on the Floor of the House of Commons
This page records all occasions from the meeting of the first Parliament after the passing of the third Reform Bill to the end of the great war, when the electoral system was again extended. During this period politics was marked by an increased partisanship, with the titanic struggle over Irish Home Rule a constant presence. However, individual Members of Parliament were under much less pressure from the party whips, and on matters that were not highly controversial their power was limited. Pairing, the system by which a government and an opposition MP jointly agree to be absent, was not so extensively used as it is now.
This meant that Parliament was more responsive to individual popular campaigns, and if one side managed to have more MPs present on a particular day, it might defeat a government whch had a large majority. This is the largest category in the list below, to which may be added a number of defeats on issues relating to the government of Ireland. Large numbers of Irish Nationalist MPs (who dominated the representation of Ireland) could be counted on to turn up and defend their country, while few Members from Britain would be interested.
It was not always the practice for a government defeated at a general election to resign, and in January 1886 and August 1892 a defeated government was forced from office by a vote of no confidence. There are two other votes of no confidence in the list: the defeat of the home rule Government of Ireland Bill in June 1886 put an end to the third Gladstone governments reason for existing, and Gladstone resigned immediately after.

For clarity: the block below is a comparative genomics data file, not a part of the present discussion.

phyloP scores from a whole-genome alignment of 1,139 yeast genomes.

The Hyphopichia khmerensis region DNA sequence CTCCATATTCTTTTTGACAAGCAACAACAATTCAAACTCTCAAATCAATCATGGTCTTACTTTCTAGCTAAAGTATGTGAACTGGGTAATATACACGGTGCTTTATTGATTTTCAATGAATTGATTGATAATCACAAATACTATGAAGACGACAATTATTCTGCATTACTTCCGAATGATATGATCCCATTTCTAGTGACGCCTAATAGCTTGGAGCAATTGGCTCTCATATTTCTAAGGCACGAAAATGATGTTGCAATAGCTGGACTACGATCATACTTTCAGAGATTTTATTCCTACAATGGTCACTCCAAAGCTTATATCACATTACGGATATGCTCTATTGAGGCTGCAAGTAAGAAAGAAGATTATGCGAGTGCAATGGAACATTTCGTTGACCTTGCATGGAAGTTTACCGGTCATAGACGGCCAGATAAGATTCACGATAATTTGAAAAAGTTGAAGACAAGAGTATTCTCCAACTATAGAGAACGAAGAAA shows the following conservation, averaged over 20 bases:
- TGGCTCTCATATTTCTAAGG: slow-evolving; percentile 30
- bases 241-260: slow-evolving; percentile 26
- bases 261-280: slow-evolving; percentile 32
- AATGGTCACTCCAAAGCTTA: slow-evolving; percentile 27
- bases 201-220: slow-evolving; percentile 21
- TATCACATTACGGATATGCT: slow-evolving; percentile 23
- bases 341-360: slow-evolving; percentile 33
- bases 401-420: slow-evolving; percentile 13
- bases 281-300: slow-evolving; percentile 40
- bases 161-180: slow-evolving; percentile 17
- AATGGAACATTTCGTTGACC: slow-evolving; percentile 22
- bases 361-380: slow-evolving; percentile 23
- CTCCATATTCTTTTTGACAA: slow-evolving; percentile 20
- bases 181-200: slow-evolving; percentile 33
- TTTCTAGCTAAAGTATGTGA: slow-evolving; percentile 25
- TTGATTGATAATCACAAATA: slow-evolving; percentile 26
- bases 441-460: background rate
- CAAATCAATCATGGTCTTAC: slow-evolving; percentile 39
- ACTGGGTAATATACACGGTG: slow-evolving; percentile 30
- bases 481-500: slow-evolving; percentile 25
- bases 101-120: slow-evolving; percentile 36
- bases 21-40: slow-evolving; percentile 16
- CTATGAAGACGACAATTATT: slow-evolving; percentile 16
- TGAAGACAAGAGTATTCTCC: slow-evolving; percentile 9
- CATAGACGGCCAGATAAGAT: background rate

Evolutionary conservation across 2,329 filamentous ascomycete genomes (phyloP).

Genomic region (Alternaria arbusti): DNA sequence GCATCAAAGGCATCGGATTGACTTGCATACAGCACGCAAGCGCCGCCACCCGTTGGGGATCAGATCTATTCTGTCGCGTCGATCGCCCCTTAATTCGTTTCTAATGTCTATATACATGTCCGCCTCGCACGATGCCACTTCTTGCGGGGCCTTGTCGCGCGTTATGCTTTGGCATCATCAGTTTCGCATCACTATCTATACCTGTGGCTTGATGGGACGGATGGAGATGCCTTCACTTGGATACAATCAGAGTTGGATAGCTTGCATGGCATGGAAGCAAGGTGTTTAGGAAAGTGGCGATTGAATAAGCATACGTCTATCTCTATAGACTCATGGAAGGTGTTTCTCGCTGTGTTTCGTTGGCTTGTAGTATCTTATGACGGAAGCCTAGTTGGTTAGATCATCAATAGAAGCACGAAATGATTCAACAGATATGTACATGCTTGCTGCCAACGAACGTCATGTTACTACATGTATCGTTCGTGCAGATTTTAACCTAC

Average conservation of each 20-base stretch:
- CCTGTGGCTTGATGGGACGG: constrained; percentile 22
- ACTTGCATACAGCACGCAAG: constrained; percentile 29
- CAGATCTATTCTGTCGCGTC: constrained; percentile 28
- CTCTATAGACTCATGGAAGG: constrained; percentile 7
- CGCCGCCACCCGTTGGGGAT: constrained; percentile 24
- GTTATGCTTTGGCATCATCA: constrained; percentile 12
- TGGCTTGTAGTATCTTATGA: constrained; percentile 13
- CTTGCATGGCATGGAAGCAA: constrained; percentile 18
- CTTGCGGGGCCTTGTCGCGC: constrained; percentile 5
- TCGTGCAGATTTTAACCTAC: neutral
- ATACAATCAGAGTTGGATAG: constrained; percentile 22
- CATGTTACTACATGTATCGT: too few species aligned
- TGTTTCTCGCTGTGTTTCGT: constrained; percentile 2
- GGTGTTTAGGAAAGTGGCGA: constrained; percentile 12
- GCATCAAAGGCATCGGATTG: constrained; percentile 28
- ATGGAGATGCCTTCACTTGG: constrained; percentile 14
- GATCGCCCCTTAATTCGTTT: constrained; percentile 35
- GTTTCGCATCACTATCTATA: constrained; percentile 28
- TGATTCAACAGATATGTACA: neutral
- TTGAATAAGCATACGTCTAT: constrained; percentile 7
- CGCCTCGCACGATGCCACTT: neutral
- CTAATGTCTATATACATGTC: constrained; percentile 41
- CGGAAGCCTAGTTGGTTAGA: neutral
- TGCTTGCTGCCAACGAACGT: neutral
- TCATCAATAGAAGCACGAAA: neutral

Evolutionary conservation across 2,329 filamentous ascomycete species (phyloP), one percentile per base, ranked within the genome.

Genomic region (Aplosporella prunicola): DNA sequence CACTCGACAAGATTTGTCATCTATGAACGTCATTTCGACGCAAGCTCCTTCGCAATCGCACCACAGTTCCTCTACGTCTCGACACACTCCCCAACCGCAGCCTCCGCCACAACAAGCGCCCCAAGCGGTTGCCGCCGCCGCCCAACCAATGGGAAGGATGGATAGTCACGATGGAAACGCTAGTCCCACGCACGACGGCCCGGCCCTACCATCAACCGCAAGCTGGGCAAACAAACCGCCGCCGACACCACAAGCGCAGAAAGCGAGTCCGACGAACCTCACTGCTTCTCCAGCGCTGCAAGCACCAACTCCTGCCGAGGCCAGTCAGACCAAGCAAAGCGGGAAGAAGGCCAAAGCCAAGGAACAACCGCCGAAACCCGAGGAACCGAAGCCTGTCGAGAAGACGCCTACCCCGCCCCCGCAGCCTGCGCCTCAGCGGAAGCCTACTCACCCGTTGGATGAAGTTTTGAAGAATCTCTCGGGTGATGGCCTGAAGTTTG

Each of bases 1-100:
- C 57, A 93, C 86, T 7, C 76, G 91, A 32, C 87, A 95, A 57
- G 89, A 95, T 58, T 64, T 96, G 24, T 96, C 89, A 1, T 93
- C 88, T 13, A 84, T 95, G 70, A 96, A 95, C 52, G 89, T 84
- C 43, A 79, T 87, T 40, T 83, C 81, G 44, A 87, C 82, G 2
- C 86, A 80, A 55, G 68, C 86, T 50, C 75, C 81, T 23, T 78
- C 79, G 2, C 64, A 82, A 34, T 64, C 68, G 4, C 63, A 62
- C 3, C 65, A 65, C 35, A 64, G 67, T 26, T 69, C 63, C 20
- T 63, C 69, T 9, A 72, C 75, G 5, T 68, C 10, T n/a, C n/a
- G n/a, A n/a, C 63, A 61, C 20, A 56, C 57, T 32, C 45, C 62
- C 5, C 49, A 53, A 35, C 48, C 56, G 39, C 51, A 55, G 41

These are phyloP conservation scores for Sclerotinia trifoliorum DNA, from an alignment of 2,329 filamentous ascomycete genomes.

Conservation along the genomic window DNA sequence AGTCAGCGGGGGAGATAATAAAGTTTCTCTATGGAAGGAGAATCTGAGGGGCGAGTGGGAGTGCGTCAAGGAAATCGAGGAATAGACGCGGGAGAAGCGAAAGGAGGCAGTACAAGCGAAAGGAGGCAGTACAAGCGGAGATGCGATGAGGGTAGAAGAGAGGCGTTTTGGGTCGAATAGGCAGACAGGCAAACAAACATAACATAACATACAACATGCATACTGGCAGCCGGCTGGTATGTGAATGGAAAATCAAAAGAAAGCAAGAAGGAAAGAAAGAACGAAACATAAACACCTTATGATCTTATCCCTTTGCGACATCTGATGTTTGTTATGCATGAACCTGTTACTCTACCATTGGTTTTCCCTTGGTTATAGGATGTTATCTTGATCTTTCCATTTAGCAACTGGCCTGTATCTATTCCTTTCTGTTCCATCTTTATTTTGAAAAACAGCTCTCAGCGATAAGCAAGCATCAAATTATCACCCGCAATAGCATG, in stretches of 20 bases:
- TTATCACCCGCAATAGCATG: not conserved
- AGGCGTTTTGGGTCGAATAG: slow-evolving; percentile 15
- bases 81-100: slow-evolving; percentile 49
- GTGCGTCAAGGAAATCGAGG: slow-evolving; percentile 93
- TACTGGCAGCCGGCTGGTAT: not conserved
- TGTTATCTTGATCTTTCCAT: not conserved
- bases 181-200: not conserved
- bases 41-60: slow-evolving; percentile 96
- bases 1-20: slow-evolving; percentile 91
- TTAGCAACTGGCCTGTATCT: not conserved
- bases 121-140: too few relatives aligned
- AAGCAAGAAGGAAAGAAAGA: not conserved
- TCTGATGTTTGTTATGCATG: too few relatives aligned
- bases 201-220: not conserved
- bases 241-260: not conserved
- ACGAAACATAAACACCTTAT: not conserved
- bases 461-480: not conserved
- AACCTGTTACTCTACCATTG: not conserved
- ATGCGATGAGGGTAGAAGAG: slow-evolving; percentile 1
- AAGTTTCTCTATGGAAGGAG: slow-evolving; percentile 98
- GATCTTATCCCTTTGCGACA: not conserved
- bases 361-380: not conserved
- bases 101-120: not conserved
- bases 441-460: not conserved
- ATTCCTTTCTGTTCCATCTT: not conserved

The other vote of no confidence is as baffling now as it was at the time. In June 1895, a minor censure was carried against the Secretary of State for War (Henry Campbell-Bannerman) over the supply of cordite to the Army. This motion was not considered an issue of confidence beforehand, but the Earl of Rosebery resigned afterwards. He was probably looking for an excuse to resign, tired of the impossible job of conducting a divided government in the face of constant opposition from the House of Lords.
A succession of government defeats on 28th June 1897 resulted from the absence of many Conservative MPs at celebrations of Queen Victorias Diamond Jubilee. When the Liberals realised that they had a temporary majority, a snap division was called on the previously uncontroversial Isle of Man (Church Building Acts) Bill and the government was easily defeated. The government then withdrew all its remaining business and moved the adjournment, but was again defeated; a private members bill was then debated. The government again moved the adjournment when more members had returned, but lost by one vote. Eventually the Jubilee celebrations ended and the government members returned; the adjournment was carried overwhelmingly. The defeated Bill was eventually allowed through.
Another defeat in the list has more to it than meets the eye. In March 1894, the Irish Nationalists and backbench Liberals voted for an amendment to the loyal address calling for the end of the Lords powers of veto; the Conservatives abstained on this vote in order to exacerbate their opponents split.
* - The arrest of Miss Cass was a minor late Victorian cause célèbre which has received no interest recently. As the defeat of the government on the motion for the adjournment on 5th July 1887 was central to future developments in the matter, it may be as well to recount the story in outline here.
Miss Elizabeth Cass was born in Summer 1863 in Grantham, and grew up in Stockton, County Durham. She was employed first as a seamstress and then moved to London to be a dress designer early in 1887. She was employed by Mrs. Mary Ann Bowman and lived on her premises at 19 Southampton Row. On 28th June 1887, she went out in the late evening to do some shopping in the West End at Jays Shop at 243-253 Regent Street (the premises on the south-west side of Oxford Circus are now occupied by Benetton and French Connection). Jays were a respected retailer of silk and millinery, holding a Royal Warrant. The week had seen Queen Victorias Golden Jubilee, celebrations of which were continuing, and London was thronged with people enjoying a month of record sunshine.